Catch a new wave: a surfing safari to Sumbawa
Indonesia's Sumbawa island is ideal for surfing, and the food is great. Relatively unknown today, the island could become a popular destination in the future, writes Holly McDonald
WHO DOESN'T LIKE TO sample the local cuisine when they're travelling somewhere new? But in Bima, the main eastern city of Indonesia's Sumbawa island, the answer to my query about what I should try isn't promising.
"Rice!" says the hotel concierge with some enthusiasm, after thinking a bit too long. "Our rice is good in Sumbawa. You should try the nasi goreng."
While I don't mind a plate of nasi goreng (Indonesian fried rice), I was hoping for a more exotic suggestion. My companion and I head to Bima's street nightmarket, a street-long congregation of kaki limas - "five-feet" mobile vendors, named for their two wheels, a stand and two feet.
The chicken satay is drenched in peanut sauce and comes with rounds of chewy lontong (rice cake), a chilled bottle of Teh Botol (iced tea) on the side; we tuck into martabak, a thick pancake smothered in grated cheese and sweetened condensed milk, for dessert. The meal costs us the equivalent of a few US dollars - we may not have found some indigenous cuisine, but we're happily sated.
We've in Sumbawa for a weekend. Two nights isn't much time to spend on the sprawling island, between Lombok and Flores, but the sights of Bima, the key town, can be taken in quickly.
First we see the mosque, a fading shingled beauty with a waterless fountain out the front and a caretaker dozing inside.
The muezzin holds some wooden items beautifully carved in Arabic script; uniformed schoolchildren amble through on their way home from school.
At the museum, the former Sultan's palace - the only other sight in town, we're told - a caretaker shows us through dusty historical exhibits and rooms furnished in royal style.
Sukarno, Indonesia's first president, stayed in one of the rooms, and it still bears his name today.
Centuries ago, Bima is believed to have fallen under the control of Java's Majapahit empire, after Javanese traders stopped by on their way to the lucrative Spice Islands. But in the 17th century, the area fell to the control of South Sulawesi rulers. The Dutch took over in 1605, although they left Sumbawa's sultans with a fair degree of autonomy.
Sumbawa is famed for being home to one of the world's greatest volcanic eruptions in recorded history.
In 1815, Gunung Tambora exploded, killing more than 10,000 people and blowing an entire kilometre off its peak. These days it can be climbed, although not during the monsoon.
We head down to Sumbawa's second famed destination, the coastal town of Hu'u, where Lakey Beach lies. It was first visited by a dribble of surfers decades ago, and is now a stop on the international surf competition circuit. It's a few hours drive along good roads passing salt flats, paddies and the foaming ocean.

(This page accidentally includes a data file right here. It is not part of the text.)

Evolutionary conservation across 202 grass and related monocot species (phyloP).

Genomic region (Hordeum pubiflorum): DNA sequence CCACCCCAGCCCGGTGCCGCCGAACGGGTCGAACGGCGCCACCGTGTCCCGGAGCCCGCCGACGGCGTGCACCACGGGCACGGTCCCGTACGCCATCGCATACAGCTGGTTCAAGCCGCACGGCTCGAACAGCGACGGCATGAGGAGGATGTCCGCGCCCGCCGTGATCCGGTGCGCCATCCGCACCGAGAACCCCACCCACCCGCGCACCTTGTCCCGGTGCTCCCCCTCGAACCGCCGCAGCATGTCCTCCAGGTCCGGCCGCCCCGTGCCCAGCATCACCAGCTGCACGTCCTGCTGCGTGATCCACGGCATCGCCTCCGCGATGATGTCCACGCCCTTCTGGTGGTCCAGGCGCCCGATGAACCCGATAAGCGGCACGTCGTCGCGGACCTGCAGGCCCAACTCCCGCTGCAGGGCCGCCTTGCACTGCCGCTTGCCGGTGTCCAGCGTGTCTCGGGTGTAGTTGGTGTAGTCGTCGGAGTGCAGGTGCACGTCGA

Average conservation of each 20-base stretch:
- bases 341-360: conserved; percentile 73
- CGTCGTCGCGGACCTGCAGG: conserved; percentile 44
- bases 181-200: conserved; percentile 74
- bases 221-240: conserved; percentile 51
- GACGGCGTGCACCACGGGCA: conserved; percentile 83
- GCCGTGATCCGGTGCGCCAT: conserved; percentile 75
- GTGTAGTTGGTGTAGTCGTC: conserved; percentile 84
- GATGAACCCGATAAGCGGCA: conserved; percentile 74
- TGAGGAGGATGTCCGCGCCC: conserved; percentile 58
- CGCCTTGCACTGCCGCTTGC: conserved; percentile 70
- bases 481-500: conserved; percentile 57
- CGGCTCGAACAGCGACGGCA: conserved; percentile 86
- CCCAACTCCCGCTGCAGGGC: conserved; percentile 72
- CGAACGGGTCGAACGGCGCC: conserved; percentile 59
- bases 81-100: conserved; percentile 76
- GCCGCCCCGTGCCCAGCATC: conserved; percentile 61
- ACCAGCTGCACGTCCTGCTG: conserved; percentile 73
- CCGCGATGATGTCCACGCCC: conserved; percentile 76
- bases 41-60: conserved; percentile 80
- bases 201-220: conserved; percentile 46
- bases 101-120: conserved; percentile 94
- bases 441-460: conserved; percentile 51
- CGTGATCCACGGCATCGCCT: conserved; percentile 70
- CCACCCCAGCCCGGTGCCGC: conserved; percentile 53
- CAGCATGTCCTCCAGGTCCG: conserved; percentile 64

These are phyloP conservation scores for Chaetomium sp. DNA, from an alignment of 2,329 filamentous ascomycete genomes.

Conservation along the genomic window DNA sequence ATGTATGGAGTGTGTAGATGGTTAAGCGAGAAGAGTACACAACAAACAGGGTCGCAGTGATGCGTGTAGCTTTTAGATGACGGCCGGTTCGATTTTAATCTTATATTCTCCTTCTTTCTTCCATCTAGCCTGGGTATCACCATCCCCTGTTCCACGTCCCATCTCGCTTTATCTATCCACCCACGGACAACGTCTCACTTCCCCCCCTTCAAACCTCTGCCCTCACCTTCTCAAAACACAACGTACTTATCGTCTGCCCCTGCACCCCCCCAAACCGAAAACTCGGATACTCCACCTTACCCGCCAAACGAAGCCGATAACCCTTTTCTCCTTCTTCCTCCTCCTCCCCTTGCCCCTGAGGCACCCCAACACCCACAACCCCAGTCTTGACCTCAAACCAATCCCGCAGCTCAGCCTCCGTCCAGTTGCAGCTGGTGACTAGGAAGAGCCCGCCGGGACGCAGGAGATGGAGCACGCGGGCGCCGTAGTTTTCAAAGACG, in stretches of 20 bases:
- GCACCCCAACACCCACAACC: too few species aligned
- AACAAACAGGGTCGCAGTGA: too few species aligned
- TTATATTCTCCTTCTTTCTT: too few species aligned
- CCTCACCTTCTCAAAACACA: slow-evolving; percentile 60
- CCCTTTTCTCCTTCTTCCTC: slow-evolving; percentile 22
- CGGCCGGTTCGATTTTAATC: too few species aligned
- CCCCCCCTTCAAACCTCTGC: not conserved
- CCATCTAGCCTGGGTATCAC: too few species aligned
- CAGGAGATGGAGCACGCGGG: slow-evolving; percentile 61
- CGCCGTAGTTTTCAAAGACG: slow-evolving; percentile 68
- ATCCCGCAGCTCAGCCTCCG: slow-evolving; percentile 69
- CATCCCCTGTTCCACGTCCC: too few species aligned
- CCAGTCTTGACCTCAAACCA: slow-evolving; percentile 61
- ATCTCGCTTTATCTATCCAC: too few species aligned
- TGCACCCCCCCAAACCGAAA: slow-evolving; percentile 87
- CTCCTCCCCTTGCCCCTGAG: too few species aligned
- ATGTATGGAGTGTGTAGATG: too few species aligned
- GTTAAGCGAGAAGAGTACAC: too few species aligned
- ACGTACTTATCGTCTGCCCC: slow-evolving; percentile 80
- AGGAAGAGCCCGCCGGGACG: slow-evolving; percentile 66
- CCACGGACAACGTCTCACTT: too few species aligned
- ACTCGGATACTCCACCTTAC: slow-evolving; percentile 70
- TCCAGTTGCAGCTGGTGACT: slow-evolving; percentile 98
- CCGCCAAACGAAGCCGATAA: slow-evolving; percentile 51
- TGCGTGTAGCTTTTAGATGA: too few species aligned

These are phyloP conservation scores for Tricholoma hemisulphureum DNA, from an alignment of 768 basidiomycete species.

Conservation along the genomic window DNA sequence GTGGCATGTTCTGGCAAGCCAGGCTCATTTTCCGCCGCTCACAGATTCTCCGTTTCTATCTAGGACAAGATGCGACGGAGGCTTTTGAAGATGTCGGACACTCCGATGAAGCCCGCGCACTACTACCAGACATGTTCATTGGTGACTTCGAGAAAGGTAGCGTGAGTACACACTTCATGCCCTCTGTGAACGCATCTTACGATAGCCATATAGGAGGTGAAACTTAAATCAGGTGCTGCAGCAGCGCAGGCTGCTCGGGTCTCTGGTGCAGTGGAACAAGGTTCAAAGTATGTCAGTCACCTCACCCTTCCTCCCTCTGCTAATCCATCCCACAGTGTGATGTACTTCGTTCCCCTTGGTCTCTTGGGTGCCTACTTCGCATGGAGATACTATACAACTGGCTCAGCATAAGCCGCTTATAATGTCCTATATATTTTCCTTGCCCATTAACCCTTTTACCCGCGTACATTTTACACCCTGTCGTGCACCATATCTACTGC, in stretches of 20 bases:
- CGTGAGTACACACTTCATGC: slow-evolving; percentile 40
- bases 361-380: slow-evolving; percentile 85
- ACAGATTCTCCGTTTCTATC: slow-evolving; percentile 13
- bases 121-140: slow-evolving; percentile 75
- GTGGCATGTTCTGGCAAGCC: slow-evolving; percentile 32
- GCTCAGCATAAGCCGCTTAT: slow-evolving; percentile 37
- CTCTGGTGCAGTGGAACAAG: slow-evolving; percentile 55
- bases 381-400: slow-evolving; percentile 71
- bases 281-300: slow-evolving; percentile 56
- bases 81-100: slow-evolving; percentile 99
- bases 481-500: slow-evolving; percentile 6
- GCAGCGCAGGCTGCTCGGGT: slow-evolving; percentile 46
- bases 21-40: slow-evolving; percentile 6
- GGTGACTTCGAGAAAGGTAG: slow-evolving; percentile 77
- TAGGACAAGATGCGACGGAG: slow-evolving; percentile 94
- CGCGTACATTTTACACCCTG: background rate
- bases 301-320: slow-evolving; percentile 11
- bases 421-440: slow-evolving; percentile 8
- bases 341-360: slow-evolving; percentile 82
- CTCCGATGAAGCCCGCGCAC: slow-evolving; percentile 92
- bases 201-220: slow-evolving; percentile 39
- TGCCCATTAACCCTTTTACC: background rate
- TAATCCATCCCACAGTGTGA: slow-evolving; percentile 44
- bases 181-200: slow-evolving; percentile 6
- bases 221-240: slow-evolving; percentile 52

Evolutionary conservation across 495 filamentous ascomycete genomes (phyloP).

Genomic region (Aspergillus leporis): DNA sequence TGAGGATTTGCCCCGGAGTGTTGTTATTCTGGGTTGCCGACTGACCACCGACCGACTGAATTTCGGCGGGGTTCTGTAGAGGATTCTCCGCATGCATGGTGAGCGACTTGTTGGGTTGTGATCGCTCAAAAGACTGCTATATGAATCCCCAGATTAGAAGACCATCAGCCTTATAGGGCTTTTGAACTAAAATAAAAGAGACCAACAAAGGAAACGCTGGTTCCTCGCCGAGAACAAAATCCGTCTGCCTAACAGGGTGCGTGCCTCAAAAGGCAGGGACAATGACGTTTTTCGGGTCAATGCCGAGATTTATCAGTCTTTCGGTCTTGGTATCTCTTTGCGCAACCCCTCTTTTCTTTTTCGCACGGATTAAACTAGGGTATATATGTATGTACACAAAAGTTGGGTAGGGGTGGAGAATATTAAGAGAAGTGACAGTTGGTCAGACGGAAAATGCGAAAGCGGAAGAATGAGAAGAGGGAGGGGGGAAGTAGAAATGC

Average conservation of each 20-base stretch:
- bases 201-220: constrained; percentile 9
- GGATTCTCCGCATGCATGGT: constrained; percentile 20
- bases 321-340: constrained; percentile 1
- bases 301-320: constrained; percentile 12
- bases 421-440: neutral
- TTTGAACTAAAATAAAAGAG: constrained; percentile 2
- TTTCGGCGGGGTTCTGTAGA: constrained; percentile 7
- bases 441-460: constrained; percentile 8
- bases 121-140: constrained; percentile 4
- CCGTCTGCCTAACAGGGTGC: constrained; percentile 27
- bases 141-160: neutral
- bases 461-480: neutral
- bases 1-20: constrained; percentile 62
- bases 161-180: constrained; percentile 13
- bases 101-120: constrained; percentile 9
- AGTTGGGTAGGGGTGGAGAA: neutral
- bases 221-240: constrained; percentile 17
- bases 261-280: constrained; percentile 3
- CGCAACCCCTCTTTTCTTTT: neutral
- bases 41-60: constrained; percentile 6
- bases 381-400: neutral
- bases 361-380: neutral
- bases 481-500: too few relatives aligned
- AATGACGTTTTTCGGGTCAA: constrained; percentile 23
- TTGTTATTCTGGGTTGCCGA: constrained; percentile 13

Two judging towers punctuate the pounding reef break - one new, one old and slowly being eaten away by the sea. Our hotel is reputed to be the best in town; more rooms are being built, but my relatively new room feels ocean-aged already. People come here to surf and not much else.
But with more travellers looking to escape crowded Bali and even Lombok these days, this could one day be an alternative for more than just surfers.
It's a thought that horrifies another hotelier along the beach, who fears all the development mass tourism will bring, and warns us that we shouldn't write about the place. But we're hardly the first travellers here - the beach is dotted with fair-haired tourists heading out to catch some waves. Although the fresh fish is delicious and the surf breaks are reliable, for now this remains an adventurer's destination.
So we go adventuring, skidding along the stunning wild coast by motorbike, passing startled cows and an occasional fisherman, until the main road ends at a bridge over a small but thundering waterfall; we can imagine why climbing Tambora is a bad idea when it is wet. Looking back, we see a stunning peach and violet sunset.
In the morning, we zip back along the coastline,watching mists pooling in the arms of the peninsulas. We stop to buy some honey, Sumbawa's most famous export, harvested from wild hives that are smoked to chase the bees away. The season runs from March through to May, and the honey is snapped up by merchants from Jakarta and other big towns around Indonesia, says Sahrul, whose family sells honey.
One hunting trip - which can last for five days - can yield "50 Bintang bottles" of honey, "but when they're unlucky, they'll come back empty-handed". A big bottle goes for 100,000 rupiah (HK$64). The locals sell the honey rather than eat it themselves or process it, Sahrul explains.
Indeed, back in Bima on our way to the airport, we spot the occasional hand-painted dijual madu or "honey for sale" sign outside houses or shops.
For now, it's probably fair to say that surfing, volcanoes and honey are Sumbawa's best attractions. But down the track, given the scenic undeveloped coastlines and the thirst for adventure of many young Indonesians and backpackers, Sumbawa has the potential to be so much more.
• Cathay Pacific flies direct from Hong Kong to Denpasar, bookable online for HK$5,488.
• Mandala Tigerair is offering online promotional direct flights in January for HK$3,069.
• Garuda Indonesia flies from Denpasar to Bima for HK$1,052.
• At Lakey Beach, we stayed at the Aman Gati. Rooms from US$44/US$55 for a single/double. amangati.com, tel: (+62) 3617438073
• In Bima, we stayed at Lambitu Hotel. Rooms from 220,000 rupiah (HK$140). Tel: (+62) 374 42222
Cars with a driver can easily be hired on arrival at the airport in Bima. As a sample fare, the standard rate from the airport direct to Hu’u for a car is 708,000 rupiah.